Transport Secretary Grant Shapps insisted on Thursday the decision has been made collectively as there is a “very good case” for the 1.25 percentage point increase to support the backlog in the NHS from coronavirus and overhaul social care.
A significant number of Tory MPs oppose the hike being imposed in April, as does Labour, and Lord Frost resigned from the Cabinet citing high taxation as one of his major concerns.
It was understood Mr Rees-Mogg told Chancellor Rishi Sunak at Wednesday’s Cabinet meeting that the increase should be scrapped to stem the cost of living crisis engulfing the Government as inflation and energy bills rise.
Mr Shapps declined to comment on the specifics of discussions in Cabinet but told BBC Radio 4’s Today programme: “We’ve made our decisions. We have a collective responsibility.
“There’s a very, very good case, I think everybody will agree, for both catching up with the backlog coronavirus has created in NHS operations and procedures and for solving a historic, rather unforgivable situation where if you happen to come down with certain types of illnesses, particularly things like dementia, you can end up losing your home because social care doesn’t look after you.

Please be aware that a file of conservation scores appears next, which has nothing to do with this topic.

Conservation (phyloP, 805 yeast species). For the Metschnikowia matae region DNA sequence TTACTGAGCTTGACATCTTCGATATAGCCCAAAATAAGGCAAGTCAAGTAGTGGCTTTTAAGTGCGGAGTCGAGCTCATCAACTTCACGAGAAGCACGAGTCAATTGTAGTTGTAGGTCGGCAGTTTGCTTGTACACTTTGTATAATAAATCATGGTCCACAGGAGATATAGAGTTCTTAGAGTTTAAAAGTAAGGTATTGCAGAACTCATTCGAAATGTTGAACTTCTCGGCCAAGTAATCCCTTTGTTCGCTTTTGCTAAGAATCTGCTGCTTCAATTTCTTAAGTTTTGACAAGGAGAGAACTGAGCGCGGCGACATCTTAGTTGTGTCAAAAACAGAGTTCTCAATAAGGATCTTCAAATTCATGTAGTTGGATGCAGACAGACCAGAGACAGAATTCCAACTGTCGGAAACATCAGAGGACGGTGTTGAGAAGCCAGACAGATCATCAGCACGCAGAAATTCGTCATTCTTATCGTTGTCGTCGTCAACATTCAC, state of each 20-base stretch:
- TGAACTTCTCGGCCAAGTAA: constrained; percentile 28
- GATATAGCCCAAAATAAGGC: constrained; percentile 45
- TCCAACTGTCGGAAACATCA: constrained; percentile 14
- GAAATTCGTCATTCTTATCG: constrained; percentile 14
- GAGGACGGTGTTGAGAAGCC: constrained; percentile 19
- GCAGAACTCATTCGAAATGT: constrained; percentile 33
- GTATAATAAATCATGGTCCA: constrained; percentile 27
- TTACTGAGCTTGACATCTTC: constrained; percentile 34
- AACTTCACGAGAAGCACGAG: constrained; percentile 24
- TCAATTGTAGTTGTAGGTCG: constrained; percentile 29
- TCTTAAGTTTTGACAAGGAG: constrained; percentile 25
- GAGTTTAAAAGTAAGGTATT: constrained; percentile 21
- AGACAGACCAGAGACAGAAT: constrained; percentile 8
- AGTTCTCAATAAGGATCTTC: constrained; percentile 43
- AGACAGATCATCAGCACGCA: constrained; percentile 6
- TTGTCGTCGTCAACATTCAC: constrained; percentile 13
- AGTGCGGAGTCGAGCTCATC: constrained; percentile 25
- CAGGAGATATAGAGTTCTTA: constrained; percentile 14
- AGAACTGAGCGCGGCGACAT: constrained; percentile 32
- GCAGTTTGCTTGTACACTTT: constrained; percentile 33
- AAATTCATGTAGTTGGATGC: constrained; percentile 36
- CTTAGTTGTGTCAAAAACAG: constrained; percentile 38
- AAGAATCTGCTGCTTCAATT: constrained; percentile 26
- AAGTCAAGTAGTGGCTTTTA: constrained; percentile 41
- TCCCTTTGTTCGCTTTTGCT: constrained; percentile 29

“We made the decision as a Government to look after those things and we set out how we’ll do it, which is a National Insurance increase.”
Labour also increased the pressure on the Government during Prime Minister’s questions on Wednesday, with deputy leader Angela Rayner accusing Boris Johnson and the Chancellor of having “presided over economic mismanagement, low growth and neglect of our public services”.
“And their resolution to fix this? Whacking more taxes on working people,” she said.
“Combine the tax rise with soaring energy prices and the average family faces a hit of £1,200 – this is an iceberg right ahead, so will he finally stop and change course… or will he plough on to what will be a disaster for thousands of families?”
The head of the Resolution Foundation think tank said last month that families would face a £1,200 hit by April “from soaring energy bills and tax rises”.
Chief executive Torsten Bell said: “So large is this overnight cost-of-living catastrophe that it’s hard to see how the Government avoids stepping in.”
But Downing Street suggested on Wednesday that there are no imminent plans to help keep energy prices down for customers.
The Prime Minister’s official spokesman said: “I’m not aware of any further changes at the moment, but obviously we keep it under review, we are listening to those most affected.”
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